“Two out of three ain’t bad” was the refrain of a well known song by rock star Meatloaf some years back. While Meatloaf probably was not thinking about government investigations, sometimes the notion applies as aircraft manufacturer Embraer S.A. recently learned. The firm failed to self-report, but did cooperate after receiving an SEC subpoena and individuals were charged – two of the three keys to cooperation credit. Those efforts yielded the firm a global settlement and, with the DOJ, a deferred prosecution agreement with a fine below the sentencing guideline calculation. See SEC v. Embraer, S.A., Civil Action No. 0:16-cv-62501 (S.D. Fla. Filed Oct. 24, 2016).
Embraer is the world’s largest manufacturer of mid-sized commercial jets. Its North American Office is in Fort Lauderdale, Florida. The manufacture’s ADRs are listed on the NYSE. Beginning in August 2008, and continuing over the next three years, the firm paid bribes to government officials in the Dominican Republic, Saudi Arabia and Mozambique. The bribes, paid to facilitate aircraft sales, totaled over $83 million. Bribes were also paid in India.
In the Dominical Republic the firm paid about $3.52 million to an official of the government to obtain a defense contract valued at about $96.4 million. Embraer officials initiated efforts to sell the firm’s Super Tucano aircraft to the military in 2007. Company employees negotiated directly with representatives of the Dominican Air Force and, in particular, a colonel with close ties to the Secretary of the Air Force.
In August 2008 when the Dominican Senate Finance Committee approved the financing for the project, the official requested a commission. It was agreed that the commission would be spread over three agents. Each had an agreement. No legitimate services were rendered under the agreements.
Subsequently, the government approved the purchases. The official with whom the firm had been negotiating was designated to oversee the transaction. Payment, however, had not been made and firm policy required approval from the legal department. To circumvent that requirement an arrangement was made with a fourth agent, another sham agreement was arranged, and eventually payment was made through New York with the assistance of a legal department official.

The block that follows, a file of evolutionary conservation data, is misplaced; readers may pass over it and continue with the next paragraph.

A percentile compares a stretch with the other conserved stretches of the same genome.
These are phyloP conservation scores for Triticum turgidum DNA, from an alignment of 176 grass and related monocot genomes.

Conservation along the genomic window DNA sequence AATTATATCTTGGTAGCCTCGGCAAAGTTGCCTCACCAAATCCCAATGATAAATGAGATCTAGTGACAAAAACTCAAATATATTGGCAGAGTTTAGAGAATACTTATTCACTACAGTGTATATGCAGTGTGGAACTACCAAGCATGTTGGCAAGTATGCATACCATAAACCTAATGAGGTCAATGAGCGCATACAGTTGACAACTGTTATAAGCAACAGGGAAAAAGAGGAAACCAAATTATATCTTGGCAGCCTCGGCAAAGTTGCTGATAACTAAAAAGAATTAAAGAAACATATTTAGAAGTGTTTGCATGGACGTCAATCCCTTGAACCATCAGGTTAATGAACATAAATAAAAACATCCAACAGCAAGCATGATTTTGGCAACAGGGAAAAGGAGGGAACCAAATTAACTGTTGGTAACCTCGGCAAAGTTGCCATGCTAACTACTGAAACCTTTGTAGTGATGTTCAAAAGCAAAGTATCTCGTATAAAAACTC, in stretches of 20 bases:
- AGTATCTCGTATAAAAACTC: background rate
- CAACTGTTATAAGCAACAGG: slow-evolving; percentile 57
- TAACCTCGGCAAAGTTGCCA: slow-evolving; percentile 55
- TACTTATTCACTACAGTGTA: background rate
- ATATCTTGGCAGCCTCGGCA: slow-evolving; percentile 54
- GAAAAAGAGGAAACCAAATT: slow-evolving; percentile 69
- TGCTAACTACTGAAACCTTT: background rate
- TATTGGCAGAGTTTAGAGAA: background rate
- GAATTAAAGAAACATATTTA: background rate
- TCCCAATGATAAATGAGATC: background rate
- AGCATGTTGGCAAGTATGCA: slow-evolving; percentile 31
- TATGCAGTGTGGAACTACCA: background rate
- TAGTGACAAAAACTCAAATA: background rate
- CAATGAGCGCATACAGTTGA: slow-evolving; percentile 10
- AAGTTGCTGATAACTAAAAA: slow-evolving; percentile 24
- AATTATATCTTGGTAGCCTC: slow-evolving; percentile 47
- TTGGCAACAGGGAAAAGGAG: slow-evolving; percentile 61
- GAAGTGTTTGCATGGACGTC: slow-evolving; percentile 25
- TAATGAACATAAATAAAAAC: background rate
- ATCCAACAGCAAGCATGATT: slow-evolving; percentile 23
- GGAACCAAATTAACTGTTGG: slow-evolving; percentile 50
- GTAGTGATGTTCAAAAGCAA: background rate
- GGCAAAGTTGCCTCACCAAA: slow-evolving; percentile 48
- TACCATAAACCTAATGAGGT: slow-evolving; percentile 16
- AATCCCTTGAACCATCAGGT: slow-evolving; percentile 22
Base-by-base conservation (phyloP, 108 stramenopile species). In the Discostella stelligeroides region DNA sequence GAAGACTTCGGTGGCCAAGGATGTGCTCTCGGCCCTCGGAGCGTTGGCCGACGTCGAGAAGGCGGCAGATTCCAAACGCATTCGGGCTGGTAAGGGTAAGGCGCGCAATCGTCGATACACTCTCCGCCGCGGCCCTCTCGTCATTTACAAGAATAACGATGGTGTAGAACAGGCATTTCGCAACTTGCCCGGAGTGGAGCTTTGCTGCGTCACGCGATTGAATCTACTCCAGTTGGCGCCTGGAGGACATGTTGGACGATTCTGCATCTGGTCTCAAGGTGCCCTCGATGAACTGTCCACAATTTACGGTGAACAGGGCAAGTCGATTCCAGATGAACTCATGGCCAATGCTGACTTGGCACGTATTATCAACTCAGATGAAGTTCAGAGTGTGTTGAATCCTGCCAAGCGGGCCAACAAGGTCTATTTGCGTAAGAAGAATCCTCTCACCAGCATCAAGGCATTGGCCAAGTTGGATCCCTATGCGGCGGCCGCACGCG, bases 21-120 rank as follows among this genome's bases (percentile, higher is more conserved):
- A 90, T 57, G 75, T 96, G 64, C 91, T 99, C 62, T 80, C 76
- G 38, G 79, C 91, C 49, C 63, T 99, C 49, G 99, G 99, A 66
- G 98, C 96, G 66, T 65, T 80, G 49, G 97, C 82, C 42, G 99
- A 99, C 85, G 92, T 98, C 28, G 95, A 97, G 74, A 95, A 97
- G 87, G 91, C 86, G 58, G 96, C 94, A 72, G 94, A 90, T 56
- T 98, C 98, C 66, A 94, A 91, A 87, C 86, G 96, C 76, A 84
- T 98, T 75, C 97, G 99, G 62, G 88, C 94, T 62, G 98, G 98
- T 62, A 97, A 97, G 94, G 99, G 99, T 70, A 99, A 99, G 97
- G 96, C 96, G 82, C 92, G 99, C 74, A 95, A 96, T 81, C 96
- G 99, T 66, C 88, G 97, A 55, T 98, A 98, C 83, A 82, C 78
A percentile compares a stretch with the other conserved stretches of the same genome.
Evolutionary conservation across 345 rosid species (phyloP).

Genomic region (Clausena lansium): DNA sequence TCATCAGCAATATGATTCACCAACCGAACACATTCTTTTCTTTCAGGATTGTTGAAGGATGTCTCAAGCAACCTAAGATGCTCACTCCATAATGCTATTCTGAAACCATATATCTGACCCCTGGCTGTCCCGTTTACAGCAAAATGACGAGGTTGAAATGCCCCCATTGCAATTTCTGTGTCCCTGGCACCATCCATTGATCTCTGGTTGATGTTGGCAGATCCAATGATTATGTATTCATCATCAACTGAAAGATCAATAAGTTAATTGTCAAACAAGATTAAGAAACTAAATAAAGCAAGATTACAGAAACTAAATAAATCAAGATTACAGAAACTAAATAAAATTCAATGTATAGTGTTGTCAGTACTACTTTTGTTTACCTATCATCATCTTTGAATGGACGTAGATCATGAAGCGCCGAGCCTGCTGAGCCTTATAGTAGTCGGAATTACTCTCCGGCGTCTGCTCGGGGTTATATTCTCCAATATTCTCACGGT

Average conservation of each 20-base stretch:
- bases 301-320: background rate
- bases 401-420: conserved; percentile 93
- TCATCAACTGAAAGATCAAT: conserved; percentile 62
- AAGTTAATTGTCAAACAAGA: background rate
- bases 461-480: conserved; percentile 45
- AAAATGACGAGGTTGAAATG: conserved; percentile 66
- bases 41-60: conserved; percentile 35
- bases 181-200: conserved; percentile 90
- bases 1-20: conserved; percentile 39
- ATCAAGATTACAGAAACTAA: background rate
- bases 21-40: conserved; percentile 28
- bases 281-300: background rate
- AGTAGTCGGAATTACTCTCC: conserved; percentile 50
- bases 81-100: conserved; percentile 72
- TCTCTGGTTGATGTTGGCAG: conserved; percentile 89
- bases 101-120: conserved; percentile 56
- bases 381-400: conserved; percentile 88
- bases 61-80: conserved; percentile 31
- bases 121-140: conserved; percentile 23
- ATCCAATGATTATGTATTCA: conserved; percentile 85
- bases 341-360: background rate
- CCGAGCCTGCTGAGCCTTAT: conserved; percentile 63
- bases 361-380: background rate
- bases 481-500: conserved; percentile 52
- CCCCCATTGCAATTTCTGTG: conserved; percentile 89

The firm made similar payments in Saudi Arabia beginning in 2009 to effectuate the sale of $93 million of aircraft. While the transaction traces to 2007 when a state owned company expressed interest in purchasing three used executive jets as replacements, it did not move forward until late 2009. At that time a then senior Embraer executive met with a Saudi Official to negotiate the deal. The Official was an employee of a state owned enterprise.
In December 2009 senior executives at the firm approved the deal. Arrangements were made to channel the payment through a South African company. The same legal department official involved in the Dominican Republic deal participated in the approval. By year end 2010 the deal was finalized and the payment made. The commission was falsely recorded as a sales commission.
In 2008 the aircraft manufacturer also negotiated a deal to sell two commercial aircraft to a state-owned commercial airline in Mozambique. The firm was a state owned enterprise. In negotiations with a Mozambican Agent, senior executives initially agreed to pay between $50,000 and $80,000 for each aircraft sold. That sum, however, proved to be insufficient. A modified agreement required payment of $400,000 per aircraft. By year end 2008 the agreement was concluded and the commissions were paid. Those payments were booked as sales commissions.
Finally, the firm entered into a contract to sell three specialized military aircraft to the Indian Air Force for a total contract price of $208 million in 2008. Embraer paid an Indian national as a Consultant to assist with the deal.